Pitt River Bridge

Project: Pitt River Bridge & Mary Hill Bypass Interchange
Location: Port Coquitlam, British Columbia, Canada
Client: MMM Group / Peter Kiewit Sons.

In 2007, MEG Consulting Limited (M+EG) was sub-contracted to MMM Group, (design lead for Peter Kiewit Sons design-build team), to perform geotechnical earthquake engineering analyses for the Pitt River Bridge and Mary Hill Interchange (PRB/MHI) project.  The project included construction of a new 380-m cable stay bridge structure across the Pitt River and the highway approaches on both sides of the river.  On the west side this included a new interchange at the intersection of Lougheed Highway with the Mary Hill Bypass.


The scope of work provided by M+EG for the design-build considered the following:

  • Supervision of drilling, sampling and in-situ testing at selected onshore and in-river locations;
  • Laboratory testing (including static and advanced dynamic testing for samples at river location - resonant column and cyclic direct simple shear test);
  • 1D site response analyses using both equivalent linear and non-linear programs (SHAKE & DESRA);
  • Analysis of the susceptibility of the granular soils to initial liquefaction under the design earthquake conditions;
  • Analysis of ground deformations resulting from earthquake loading and design of remedial measures based on 2D FLAC models;
  • Determination of soil-pile kinematic interaction.


M+EG also provided field testing and inspection services during the construction of the bridge abutments, which included on-site supervision for stone column ground improvement and dynamic pile testing using Pile Driving Analyzer (PDA) and CAPWAP analyses.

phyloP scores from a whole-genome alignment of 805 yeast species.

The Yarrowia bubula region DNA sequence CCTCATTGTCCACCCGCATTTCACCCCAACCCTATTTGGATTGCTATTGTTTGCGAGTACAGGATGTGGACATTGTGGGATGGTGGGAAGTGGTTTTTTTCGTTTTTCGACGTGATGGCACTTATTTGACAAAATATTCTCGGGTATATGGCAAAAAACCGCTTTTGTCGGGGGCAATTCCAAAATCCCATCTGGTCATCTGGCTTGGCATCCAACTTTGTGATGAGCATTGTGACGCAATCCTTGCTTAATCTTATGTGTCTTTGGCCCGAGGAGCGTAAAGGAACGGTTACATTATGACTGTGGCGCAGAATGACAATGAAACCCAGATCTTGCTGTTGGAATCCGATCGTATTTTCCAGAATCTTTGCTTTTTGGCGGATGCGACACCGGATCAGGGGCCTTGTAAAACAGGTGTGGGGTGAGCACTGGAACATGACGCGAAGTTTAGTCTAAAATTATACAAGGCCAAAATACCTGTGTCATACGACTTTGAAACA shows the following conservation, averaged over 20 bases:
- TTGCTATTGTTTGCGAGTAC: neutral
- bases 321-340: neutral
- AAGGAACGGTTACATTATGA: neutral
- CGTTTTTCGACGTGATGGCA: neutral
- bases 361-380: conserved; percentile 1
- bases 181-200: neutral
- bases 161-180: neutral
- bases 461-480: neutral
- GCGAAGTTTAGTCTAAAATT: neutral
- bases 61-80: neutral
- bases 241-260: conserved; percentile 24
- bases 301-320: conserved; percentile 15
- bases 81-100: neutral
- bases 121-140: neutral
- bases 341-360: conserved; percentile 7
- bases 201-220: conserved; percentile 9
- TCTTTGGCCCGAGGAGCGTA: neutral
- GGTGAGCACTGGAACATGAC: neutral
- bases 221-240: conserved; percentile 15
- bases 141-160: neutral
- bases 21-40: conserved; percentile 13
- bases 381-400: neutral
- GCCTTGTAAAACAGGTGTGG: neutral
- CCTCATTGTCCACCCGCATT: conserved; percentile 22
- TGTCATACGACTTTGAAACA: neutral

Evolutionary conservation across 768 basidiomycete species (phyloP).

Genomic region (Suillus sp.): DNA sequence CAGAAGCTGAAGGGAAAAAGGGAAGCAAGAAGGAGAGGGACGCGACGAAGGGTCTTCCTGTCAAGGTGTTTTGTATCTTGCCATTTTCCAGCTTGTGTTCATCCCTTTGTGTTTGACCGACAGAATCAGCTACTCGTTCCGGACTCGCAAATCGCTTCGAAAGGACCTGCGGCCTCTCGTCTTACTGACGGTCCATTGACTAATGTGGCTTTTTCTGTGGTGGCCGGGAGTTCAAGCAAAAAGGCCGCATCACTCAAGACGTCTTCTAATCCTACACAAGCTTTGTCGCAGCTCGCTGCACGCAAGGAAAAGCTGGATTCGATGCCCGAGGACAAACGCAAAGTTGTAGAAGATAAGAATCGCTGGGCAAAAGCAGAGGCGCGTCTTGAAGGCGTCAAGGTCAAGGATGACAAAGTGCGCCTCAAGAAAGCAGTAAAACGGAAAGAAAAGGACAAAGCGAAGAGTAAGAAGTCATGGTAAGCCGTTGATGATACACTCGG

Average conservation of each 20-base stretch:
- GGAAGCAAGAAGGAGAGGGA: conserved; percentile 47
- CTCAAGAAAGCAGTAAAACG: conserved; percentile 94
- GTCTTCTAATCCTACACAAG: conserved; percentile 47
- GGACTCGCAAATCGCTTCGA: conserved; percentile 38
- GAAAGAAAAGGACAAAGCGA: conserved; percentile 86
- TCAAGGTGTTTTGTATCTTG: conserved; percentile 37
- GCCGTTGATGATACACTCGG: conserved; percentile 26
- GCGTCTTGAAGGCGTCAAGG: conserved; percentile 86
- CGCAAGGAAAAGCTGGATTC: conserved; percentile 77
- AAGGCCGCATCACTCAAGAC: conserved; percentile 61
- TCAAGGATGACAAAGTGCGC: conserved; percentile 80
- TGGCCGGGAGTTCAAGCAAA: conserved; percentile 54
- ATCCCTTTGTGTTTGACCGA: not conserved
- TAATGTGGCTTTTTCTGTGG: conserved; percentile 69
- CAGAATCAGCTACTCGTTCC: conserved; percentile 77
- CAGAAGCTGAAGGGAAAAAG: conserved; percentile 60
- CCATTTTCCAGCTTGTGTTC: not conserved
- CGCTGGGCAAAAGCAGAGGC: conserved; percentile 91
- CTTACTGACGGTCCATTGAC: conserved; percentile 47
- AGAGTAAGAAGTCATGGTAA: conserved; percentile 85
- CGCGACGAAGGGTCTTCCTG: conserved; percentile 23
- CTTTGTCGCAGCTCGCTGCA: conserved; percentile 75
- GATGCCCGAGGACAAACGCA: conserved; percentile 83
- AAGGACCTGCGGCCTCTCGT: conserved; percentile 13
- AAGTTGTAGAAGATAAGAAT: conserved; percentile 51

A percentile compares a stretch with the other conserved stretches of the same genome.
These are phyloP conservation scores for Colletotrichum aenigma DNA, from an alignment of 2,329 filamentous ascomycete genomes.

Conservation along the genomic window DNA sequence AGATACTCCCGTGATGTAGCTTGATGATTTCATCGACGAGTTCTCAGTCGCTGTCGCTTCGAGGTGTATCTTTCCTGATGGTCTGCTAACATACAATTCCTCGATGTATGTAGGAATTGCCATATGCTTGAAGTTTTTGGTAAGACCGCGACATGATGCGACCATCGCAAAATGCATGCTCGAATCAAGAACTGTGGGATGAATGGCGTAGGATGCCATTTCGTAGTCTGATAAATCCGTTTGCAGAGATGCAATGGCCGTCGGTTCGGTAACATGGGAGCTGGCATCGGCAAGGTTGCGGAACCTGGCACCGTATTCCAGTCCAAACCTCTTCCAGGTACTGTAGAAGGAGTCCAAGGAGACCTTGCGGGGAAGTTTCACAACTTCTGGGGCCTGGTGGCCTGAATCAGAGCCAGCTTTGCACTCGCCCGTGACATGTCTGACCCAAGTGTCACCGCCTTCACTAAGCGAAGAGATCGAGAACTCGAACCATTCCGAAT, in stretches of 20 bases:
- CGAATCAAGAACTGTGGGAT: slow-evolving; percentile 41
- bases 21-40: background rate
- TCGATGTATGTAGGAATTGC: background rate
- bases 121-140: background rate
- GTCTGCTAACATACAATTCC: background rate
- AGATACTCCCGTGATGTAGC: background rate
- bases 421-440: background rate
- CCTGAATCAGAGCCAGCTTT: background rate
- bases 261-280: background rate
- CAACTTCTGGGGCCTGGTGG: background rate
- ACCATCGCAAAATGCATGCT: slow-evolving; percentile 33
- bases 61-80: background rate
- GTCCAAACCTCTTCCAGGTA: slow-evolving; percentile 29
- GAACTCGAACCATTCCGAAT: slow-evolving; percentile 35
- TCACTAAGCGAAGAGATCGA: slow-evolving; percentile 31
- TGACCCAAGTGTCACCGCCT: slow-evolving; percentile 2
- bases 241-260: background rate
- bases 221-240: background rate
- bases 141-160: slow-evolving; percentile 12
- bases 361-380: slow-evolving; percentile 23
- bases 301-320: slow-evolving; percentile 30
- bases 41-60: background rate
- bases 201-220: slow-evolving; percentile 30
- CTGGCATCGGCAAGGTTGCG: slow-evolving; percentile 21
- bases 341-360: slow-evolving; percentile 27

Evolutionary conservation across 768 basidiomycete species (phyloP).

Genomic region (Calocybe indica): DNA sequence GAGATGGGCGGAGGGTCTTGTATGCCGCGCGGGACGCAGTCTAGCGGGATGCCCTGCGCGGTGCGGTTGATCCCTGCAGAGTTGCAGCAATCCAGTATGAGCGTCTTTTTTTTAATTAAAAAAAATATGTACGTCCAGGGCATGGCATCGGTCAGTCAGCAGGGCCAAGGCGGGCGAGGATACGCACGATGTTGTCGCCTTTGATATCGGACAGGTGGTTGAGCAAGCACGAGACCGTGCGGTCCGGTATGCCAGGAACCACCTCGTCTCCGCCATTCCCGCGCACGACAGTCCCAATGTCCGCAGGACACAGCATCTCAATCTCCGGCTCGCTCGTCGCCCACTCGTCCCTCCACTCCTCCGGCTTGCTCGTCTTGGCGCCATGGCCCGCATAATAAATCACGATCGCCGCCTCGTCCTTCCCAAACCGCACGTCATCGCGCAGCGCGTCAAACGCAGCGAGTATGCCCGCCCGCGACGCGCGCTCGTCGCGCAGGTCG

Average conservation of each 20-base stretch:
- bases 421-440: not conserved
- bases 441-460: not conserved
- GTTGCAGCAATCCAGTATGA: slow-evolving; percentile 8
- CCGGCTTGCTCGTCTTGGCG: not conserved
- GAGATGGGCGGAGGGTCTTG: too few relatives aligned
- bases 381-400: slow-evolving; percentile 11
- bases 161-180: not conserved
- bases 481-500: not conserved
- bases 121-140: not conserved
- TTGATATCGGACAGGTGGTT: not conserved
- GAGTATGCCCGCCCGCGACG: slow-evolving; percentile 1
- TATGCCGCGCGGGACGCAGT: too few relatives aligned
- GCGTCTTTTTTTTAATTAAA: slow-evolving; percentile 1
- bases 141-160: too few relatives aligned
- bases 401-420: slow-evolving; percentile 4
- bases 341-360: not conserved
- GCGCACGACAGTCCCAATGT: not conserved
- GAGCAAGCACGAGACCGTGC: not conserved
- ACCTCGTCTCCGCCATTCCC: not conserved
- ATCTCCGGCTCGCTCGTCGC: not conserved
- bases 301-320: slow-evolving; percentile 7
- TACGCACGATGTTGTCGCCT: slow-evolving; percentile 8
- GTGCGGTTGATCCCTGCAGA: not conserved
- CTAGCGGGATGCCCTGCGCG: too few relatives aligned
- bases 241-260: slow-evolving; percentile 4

Project Highlights:

  • Prior to performing any testing on the recovered Shelby tube samples, the tubes selected for testing were sent to be gamma-rayed.  The results of the gamma-rays provide details on sample quality and allowed selection of the best quality samples for the execution of dynamic testing.
  • Dynamic laboratory tests were performed to define the shear modulus degradation and damping curves for the representative undisturbed soil samples to be used for the site response analyses.  In addition, the liquefaction resistances of the sand and silt layers were determined using the cyclic direct simple shear (CycDSS) tests.  Cyclic DSS results were used to estimate pore pressure generation during seismic loading and to evaluate the potential of liquefaction.
  • Layout of the ground improvement was designed using dynamic FLAC 2D analyses for the bridge abutments.   Lateral ground movements and the resulting forces acting on the piles were calculated (based on MCEER/ATC-49) to check the structural response of the foundations under the design earthquake levels.
  • Ground improvement by stone columns was proposed to increase the resistance of the granular foundation layers for earthquake design.  Detailed ground improvement specifications were defined prior to installation of the stone columns.  An initial verification trial was performed by the ground improvement contractor.  Cone penetration testing was defined as the method for assessing the acceptability of the ground improvement work at the trial location in order to ensure that densification was achieved according to the specifications.  The results from the trial area were used to verify the methodology of densification for the stone column installation.